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The sinking of the Iolaire

December 2012 | by Maurice Roberts

The sinking of the Iolaire

In the Western Isles, where people over the years have so much depended on boats for their livelihood, many families have become familiar with the experience of bereavement, as news has reached them of vessels lost at sea and their men drowned.

Among the shipwrecks off the Isle of Lewis, probably none has been more tragic or aroused such pathos as that of the Iolaire, which went down in the early hours of 1 January 1919.
Two hundred and five men drowned within sight of the lights of Stornoway. Scarcely a family was left untouched in Lewis by this horrific event. It was described some years ago as ‘the third worst maritime disaster in peace time, yet barely known’.
As the captain himself perished, it has never been fully explained why the ship went aground on waters which were so well known to those on board.

Back from the war

This ship named Iolaire was one of two anchored off Kyle at the end of the First World War. The name of the other ship was the Sheila. Both of these vessels were ready to take home the servicemen from the Western Isles who had survived the fearful ravages of the First World War, which had swept into the grave so many thousands from the field of battle.
The war was now over and weary Highland men were longing to get home to their families and their crofts. They boarded these two ships and were comforted to think that in a few short hours they would be happy with their loved ones in the homes which they had longed to see again.
What no one could yet have known, as the last of the passengers arrived and men settled down for the sea crossing to Stornoway, was that the Iolaire would be wrecked on the notorious rocks known as the Beasts of Holm, just a short distance outside Stornoway itself. But, tragically, this is what happened early on the morning of the New Year.
Over 200 of these tired seamen and soldiers were drowned, virtually within sight of home, and with their family members and friends watching for them to welcome them back home.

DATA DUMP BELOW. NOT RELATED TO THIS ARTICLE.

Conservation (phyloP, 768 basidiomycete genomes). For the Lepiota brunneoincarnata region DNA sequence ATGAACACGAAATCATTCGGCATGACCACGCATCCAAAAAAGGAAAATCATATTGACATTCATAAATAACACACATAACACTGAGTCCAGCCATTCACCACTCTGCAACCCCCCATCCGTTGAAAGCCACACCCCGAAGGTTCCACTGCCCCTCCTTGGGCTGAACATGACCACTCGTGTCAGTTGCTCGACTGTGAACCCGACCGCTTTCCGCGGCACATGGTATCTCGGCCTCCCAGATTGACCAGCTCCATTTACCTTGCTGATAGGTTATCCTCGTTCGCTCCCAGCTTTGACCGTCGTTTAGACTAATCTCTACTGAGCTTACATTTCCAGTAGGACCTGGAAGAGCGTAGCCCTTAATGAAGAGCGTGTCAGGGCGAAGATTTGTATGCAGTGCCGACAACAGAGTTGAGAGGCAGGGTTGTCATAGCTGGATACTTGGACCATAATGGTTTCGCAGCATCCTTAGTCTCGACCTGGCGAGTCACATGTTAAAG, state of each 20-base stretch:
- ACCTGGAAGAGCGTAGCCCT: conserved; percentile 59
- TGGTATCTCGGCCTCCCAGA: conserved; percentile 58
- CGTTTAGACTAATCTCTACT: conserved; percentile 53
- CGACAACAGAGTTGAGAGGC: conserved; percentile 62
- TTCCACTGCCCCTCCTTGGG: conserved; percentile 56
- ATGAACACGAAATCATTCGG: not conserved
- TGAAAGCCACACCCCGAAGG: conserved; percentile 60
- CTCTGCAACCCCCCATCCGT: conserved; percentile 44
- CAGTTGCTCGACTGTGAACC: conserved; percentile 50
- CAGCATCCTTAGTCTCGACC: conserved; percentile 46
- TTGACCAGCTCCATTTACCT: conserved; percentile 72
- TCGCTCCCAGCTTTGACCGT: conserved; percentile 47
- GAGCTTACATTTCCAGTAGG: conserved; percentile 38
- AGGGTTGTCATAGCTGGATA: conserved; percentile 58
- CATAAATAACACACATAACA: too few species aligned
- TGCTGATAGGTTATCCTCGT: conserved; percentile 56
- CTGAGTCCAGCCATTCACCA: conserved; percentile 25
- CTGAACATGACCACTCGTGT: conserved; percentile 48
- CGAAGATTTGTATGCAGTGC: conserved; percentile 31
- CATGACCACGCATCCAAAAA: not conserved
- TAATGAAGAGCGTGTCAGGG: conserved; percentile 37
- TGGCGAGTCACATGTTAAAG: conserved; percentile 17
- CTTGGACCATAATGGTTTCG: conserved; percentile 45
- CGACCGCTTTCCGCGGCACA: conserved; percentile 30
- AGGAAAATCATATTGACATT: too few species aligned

A joyous home-coming was transformed into a terrible nightmare. By one means or another, some of the men on board managed to get safely to land. But many died by drowning — almost before the very eyes of their close relatives.

One man’s escape

There is one event in this tragedy which is particularly remarkable. It has a lesson in it from which it is important for us all to learn. One young soldier who had come back home had a most amazing escape.
He had been appointed to travel on the Iolaire with many others, but in fact did not do so. Before the two ships set off that night he had noticed on the Sheila someone whom he recognised and wished to speak with.
In the darkness of night, before the ships sailed, he had quietly slipped across, by means of a rope, from the Iolaire to the Sheila. This change of ship very probably saved his life.
This is a true story and we wish to show that there is an important lesson to be learnt from it. It is this lesson that makes the whole story more than a tragedy.
When we study the Bible we discover that there are really two branches of the human family living in this world, the one heading for heaven and the other for eternal shipwreck.
Each of these ships is headed up by a ‘captain’. In the one case, the captain is our first father Adam; in the other case it is Jesus Christ. The Bible refers to these two men as the ‘first Adam’ and the ‘last Adam’.
Adam, the ‘first man’ has, by sinning against God, brought condemnation and death upon the entire human race by his disobedience in the beginning of history. We can read of this in Genesis chapter 3.
On the other hand, Christ, by his obedience and suffering on the cross, has brought salvation and eternal life to all who put their trust in him. The passages in the New Testament to read in connection with this are Romans 5:12-21 and 1 Corinthians 15:22-58.
The bad news is that we are all of us, by nature, travelling on the ship of which Adam is the captain. It is very clear from the Bible that, if we are to be saved and taken at last to heaven, we must ‘change ship’ by putting our trust in the Lord Jesus Christ.

Jumping ship

The message of the gospel is to jump ship and to join the company of those who have Jesus Christ as their Master, Lord and Saviour.
To change ship, in this sense, means to become a true follower of Christ, by giving our heart and life to him to save us and to wash us in his blood. It means that we must repent of our sins and place our hope of eternal life in Jesus alone as the ‘captain of salvation’ (Hebrews 2:10).
Those who do not do so are still ‘in Adam’ and are travelling towards eventual shipwreck. But, happily, those who change ship and have Christ as Saviour are travelling safely toward the harbour of heaven, glory and eternal life.
Reader, if you have not yet done so, ought you not to ‘change ship’? There is no time to lose, since we never know how soon our journey in this life will be over. ‘Believe on the Lord Jesus Christ and thou shalt be saved’ (Acts 16:31).
Maurice J. Roberts
This article is taken from The Good News by kind permission of the Free Church Continuing

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